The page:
2.5 million people in Mexico identify as Afro-Mexican or of African descent, according to data collected by the country’s 2020 census and reported by Al Dia. The data marks the first time in Mexico’s history that Afro-Mexicans have been acknowledged and counted based on their specific heritage.
The question on the 2020 census form asked Mexicans, “By your customs and traditions, do you consider yourself Afro-Mexican, Black, or Afro-descendant?” According to a 2014 article in the New York Times, the closest the census had ever come to classifying race and ethnicity in Mexico’s population before this year was by asking which indigenous language people spoke in the home.
With this new data, the Afro-Mexican community now knows that more than 2.5 million of them are living in the country—which is 2 percent of the population. They also know that the average age of an Afro-Mexican living in Mexico is 32 and that 7.4 percent of them speak at least one indigenous language. Most Afro-Mexicans counted were from Guerrero, Veracruz, Oaxaca, and Mexico City.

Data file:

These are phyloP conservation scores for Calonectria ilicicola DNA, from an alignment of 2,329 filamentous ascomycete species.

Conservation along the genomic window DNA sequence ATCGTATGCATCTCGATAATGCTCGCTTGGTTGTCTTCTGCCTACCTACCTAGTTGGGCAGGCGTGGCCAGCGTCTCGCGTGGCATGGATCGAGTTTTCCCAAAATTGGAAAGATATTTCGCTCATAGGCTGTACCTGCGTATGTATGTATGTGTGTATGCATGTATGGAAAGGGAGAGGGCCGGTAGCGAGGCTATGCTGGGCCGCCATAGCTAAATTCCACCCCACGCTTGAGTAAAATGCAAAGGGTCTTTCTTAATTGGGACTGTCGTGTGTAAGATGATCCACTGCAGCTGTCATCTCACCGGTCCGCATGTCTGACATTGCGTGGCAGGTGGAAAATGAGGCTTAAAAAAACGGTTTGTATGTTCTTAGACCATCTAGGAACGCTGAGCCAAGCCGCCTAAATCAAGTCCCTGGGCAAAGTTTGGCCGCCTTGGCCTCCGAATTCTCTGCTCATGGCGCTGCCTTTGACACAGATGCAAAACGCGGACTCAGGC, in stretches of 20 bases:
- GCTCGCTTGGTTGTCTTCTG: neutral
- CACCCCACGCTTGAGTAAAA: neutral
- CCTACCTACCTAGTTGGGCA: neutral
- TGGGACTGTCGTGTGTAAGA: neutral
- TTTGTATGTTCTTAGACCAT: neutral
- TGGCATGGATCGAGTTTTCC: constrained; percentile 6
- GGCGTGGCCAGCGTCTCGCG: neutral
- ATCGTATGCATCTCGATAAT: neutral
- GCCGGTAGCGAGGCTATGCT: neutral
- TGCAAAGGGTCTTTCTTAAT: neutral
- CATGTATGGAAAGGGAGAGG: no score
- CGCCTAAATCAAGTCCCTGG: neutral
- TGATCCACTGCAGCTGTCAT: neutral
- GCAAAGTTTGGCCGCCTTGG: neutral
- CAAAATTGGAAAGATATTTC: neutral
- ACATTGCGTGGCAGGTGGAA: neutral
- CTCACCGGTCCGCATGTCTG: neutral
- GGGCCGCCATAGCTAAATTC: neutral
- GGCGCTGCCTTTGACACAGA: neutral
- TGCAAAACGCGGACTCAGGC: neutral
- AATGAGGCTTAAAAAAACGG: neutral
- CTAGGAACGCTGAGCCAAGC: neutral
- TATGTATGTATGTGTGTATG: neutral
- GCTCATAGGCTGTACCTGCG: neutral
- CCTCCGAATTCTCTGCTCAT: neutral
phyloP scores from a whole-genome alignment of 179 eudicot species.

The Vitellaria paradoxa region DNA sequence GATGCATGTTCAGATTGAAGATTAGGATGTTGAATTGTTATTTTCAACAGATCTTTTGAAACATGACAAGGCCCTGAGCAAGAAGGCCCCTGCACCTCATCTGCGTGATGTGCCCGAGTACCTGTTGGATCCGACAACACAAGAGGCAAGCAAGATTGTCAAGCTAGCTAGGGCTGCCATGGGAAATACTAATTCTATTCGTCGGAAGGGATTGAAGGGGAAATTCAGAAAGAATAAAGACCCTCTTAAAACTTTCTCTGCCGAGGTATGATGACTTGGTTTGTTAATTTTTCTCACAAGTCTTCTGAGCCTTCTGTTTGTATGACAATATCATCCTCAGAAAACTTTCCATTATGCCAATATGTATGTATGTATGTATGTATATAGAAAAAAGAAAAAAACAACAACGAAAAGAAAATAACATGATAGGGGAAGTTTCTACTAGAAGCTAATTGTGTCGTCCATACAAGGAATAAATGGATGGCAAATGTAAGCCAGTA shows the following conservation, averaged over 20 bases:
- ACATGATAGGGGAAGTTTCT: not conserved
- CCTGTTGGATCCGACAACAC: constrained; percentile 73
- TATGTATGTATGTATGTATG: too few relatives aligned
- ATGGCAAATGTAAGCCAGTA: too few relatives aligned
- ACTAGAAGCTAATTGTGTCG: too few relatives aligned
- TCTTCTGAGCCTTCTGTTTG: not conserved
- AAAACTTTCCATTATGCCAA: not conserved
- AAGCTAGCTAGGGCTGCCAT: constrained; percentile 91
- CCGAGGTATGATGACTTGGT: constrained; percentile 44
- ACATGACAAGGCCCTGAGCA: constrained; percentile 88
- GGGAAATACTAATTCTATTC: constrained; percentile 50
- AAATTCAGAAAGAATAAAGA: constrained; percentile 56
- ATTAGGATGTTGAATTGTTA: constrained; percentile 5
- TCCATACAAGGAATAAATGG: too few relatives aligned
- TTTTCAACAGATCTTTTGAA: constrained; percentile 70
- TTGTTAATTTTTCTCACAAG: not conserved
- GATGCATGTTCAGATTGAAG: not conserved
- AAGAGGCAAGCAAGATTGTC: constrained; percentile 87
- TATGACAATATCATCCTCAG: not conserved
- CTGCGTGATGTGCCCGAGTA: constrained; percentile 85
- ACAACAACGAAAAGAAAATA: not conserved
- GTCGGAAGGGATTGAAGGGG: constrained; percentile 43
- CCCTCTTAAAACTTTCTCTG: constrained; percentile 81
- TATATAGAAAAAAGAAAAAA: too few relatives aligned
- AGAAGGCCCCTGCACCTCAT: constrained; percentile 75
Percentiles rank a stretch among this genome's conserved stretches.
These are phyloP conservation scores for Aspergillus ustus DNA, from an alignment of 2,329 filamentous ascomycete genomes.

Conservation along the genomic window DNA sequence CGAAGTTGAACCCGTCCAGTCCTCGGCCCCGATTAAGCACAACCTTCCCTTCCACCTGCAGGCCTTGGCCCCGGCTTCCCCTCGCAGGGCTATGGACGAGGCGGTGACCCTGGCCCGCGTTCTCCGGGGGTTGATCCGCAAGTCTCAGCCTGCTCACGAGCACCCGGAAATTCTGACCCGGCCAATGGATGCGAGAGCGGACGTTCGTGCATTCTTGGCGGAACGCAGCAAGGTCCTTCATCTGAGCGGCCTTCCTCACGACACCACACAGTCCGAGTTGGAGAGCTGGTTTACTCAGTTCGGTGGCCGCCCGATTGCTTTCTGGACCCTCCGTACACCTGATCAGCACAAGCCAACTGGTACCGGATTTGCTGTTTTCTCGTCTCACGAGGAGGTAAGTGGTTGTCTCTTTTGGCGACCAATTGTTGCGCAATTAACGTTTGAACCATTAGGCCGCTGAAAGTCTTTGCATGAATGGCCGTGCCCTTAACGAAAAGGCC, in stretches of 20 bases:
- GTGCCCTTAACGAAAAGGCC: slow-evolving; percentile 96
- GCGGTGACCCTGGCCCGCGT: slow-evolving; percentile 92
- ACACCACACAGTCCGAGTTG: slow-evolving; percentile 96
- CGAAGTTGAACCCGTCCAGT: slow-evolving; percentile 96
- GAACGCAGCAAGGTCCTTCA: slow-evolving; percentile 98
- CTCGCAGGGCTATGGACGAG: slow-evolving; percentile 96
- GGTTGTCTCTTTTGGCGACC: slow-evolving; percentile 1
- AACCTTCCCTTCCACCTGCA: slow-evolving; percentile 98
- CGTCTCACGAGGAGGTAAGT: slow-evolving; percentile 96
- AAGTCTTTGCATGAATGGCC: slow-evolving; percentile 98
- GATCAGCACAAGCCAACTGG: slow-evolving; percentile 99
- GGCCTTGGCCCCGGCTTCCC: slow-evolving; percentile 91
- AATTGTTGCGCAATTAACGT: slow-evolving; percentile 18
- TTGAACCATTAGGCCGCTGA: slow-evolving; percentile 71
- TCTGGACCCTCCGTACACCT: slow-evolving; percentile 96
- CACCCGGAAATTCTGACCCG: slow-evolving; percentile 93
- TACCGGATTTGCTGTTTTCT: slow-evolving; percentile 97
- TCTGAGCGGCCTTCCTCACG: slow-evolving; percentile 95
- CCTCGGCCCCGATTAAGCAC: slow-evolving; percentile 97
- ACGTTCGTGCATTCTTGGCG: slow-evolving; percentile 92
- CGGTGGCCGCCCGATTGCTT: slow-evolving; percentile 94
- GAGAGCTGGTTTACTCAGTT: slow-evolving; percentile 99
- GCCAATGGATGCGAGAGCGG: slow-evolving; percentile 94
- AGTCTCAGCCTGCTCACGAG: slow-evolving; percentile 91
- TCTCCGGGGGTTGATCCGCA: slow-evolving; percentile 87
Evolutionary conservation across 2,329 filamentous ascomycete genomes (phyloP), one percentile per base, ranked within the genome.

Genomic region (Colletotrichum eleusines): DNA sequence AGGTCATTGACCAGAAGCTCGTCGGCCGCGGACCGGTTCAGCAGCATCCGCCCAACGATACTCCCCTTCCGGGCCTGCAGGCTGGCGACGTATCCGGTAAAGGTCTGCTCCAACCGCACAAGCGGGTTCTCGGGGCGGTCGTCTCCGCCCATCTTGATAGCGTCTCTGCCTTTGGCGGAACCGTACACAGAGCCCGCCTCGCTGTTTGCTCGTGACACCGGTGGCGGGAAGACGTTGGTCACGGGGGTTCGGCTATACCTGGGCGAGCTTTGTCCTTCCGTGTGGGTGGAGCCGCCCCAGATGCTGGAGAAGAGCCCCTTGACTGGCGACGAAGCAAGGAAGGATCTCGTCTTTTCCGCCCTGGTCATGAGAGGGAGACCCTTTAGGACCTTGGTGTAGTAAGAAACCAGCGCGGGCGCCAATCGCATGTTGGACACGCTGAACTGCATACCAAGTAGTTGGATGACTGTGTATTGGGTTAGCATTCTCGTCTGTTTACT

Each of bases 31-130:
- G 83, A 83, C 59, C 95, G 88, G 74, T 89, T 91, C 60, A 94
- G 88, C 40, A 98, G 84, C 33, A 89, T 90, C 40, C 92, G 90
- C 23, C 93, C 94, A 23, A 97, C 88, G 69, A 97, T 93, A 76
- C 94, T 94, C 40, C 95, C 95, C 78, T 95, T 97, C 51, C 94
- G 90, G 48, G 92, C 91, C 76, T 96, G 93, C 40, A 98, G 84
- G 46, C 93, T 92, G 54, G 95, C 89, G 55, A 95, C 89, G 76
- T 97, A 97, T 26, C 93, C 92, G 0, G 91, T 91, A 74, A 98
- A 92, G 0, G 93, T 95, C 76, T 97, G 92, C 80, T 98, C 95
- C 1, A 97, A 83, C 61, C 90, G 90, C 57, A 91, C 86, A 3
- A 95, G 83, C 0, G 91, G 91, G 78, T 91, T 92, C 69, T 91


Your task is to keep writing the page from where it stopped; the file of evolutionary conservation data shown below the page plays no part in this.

An informal survey in 2015 gave Mexicans the option of identifying as Black. It listed the number of Afro-Mexicans in the country at 1.4 million people, or 1.2 percent of the population.
Afro-Mexicans have been fighting for recognition by their government for years. In the 16th century, approximately 200,000 slaves were sent to Mexico by Spanish conquistadors. Many Mexicans do not know how far back their African ancestry can be traced.
“The story of the Black population has been ignored and erased from history,” Israel Reyes, an activist and teacher in Mexico, told the BBC back in 2016.
The 2020 census results bring all Mexicans closer to understanding the significance and impact of African roots on their country.